Thursday, June 27, 2013


Obviously, wars will result in collateral damage…but the question is,  how to distinguish  collateral damage from  a war crime?
Collateral damage is damage to humans, animals and other things different to  the intended target.
A war crime is an action carried out during the conduct of a war that violates accepted international rules of war.
What are ‘accepted international rules of war’?
The Geneva Conventions are the principle rules. The first Geneva Convention was developed in 1864.  It called on the warring parties to respect the right of medical personnel assisting soldiers in the field.   The 1949 Conventions, which are the current rules, were a response to the atrocities of WW2.  The  four conventions protect combatants in the field, combatants at sea, prisoners of war and civilians.   The protection for civilians  includes the provision of humanitarian aid to noncombatants and wounded combatants.
But this is a vague proposition…’protecting’ civilians, to use no more force than is ‘necessary’,   raises the question of ‘how many’ civilians should be protected (and how)?  One theory is that the difference between collateral damage and a war crime might break down into differences in political values. What your personal values are…determines definitions. This is just a theory, without a hard data set to substantiate it, but it's  a good starting point for discussion.
Those on the left-liberal side of the political spectrum, would have a strict definition of a war crime to include ANY type of collateral damage, if it was foreseeable. This would include deaths of innocents under economic sanctions as well as in wartime. Often it is argued on the liberal side, that the ends are not justified by the means.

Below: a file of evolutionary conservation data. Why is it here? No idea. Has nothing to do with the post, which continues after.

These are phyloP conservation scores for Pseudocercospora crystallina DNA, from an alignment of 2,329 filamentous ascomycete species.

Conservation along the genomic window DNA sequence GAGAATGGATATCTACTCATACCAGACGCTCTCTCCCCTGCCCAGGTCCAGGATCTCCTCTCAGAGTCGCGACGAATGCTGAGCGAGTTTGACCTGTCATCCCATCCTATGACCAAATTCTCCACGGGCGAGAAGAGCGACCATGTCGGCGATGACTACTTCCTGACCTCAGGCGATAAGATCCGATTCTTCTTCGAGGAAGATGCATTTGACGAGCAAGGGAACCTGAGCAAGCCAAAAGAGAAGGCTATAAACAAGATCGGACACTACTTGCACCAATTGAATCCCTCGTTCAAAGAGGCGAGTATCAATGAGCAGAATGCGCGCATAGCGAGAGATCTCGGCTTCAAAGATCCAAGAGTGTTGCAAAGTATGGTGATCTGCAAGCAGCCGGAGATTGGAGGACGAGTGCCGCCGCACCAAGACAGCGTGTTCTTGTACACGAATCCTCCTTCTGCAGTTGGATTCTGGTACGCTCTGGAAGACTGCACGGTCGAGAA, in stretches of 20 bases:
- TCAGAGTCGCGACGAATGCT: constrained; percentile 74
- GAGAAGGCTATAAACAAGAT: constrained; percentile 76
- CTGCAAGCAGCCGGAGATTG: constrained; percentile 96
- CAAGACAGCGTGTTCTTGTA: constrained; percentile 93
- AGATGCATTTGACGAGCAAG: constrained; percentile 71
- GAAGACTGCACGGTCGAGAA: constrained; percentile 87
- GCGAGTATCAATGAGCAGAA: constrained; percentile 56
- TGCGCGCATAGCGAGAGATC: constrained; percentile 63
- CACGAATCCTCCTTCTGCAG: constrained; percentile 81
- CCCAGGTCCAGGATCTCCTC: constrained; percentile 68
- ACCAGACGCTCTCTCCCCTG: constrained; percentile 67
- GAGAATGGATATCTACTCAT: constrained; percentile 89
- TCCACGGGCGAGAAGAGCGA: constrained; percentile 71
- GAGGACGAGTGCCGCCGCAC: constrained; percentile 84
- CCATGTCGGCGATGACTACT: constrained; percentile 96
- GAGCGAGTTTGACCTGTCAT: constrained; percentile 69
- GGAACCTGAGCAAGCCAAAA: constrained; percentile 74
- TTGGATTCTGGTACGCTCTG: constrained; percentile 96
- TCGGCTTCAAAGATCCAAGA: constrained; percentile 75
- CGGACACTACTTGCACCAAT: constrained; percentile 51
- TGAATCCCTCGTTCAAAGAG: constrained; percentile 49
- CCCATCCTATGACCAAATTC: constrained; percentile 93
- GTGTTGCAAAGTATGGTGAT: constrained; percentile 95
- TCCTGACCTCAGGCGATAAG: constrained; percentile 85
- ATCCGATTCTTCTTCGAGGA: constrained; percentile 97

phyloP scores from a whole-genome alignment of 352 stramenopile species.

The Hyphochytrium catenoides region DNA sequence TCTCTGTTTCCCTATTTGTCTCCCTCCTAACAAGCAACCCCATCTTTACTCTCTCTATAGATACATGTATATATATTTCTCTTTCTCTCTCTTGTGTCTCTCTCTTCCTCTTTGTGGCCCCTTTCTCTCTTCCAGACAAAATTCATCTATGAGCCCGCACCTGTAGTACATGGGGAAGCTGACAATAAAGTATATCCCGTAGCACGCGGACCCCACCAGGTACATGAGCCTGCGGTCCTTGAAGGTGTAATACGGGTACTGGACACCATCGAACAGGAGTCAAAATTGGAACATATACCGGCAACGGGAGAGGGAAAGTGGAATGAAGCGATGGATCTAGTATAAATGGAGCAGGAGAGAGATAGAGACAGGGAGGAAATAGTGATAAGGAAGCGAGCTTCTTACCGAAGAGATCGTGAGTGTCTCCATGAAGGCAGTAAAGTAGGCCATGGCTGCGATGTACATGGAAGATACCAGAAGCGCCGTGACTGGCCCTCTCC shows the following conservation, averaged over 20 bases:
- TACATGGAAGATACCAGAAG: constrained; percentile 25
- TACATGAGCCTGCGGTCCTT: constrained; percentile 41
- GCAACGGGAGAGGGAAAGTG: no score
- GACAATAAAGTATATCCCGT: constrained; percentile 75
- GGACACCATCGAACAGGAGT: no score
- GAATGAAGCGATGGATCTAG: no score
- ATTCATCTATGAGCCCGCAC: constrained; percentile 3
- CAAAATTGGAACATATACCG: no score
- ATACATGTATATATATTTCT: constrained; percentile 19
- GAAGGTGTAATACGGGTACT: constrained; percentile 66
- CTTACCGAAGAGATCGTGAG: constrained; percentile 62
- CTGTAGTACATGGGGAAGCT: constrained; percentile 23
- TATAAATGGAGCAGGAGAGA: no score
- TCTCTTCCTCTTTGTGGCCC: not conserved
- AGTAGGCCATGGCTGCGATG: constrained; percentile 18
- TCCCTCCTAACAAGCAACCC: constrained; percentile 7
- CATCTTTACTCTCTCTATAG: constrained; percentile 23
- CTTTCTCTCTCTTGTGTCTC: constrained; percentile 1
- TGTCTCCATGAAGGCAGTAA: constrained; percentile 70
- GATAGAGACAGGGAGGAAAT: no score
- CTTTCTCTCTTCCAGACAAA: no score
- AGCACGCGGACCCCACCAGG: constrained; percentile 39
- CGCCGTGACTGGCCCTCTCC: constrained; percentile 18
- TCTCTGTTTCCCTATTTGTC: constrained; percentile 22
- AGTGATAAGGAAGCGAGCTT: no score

Those more in the middle of the political spectrum, would allow for a moderate amount of foreseeable civilian deaths and damage, as long as it was not perceived of as excessive. But what is ‘excessive’ is left up to personal opinion. One person may think that 20 innocent deaths are excessive, others would put it at 200. Again, there are not set rules anywhere to make that determination.
Those on the right side of the political spectrum, denounce anyone who is close to an attack as either being used by the designated enemy as a shield, or in collusion with them, thus justifying an indeterminate number of innocent deaths.
One thing is clear. This as students pointed out this week, is an issue of morality. There is a profound lack of consensus on the morality of war and this is reflected in the vagueness we see in international law regarding collateral damage.

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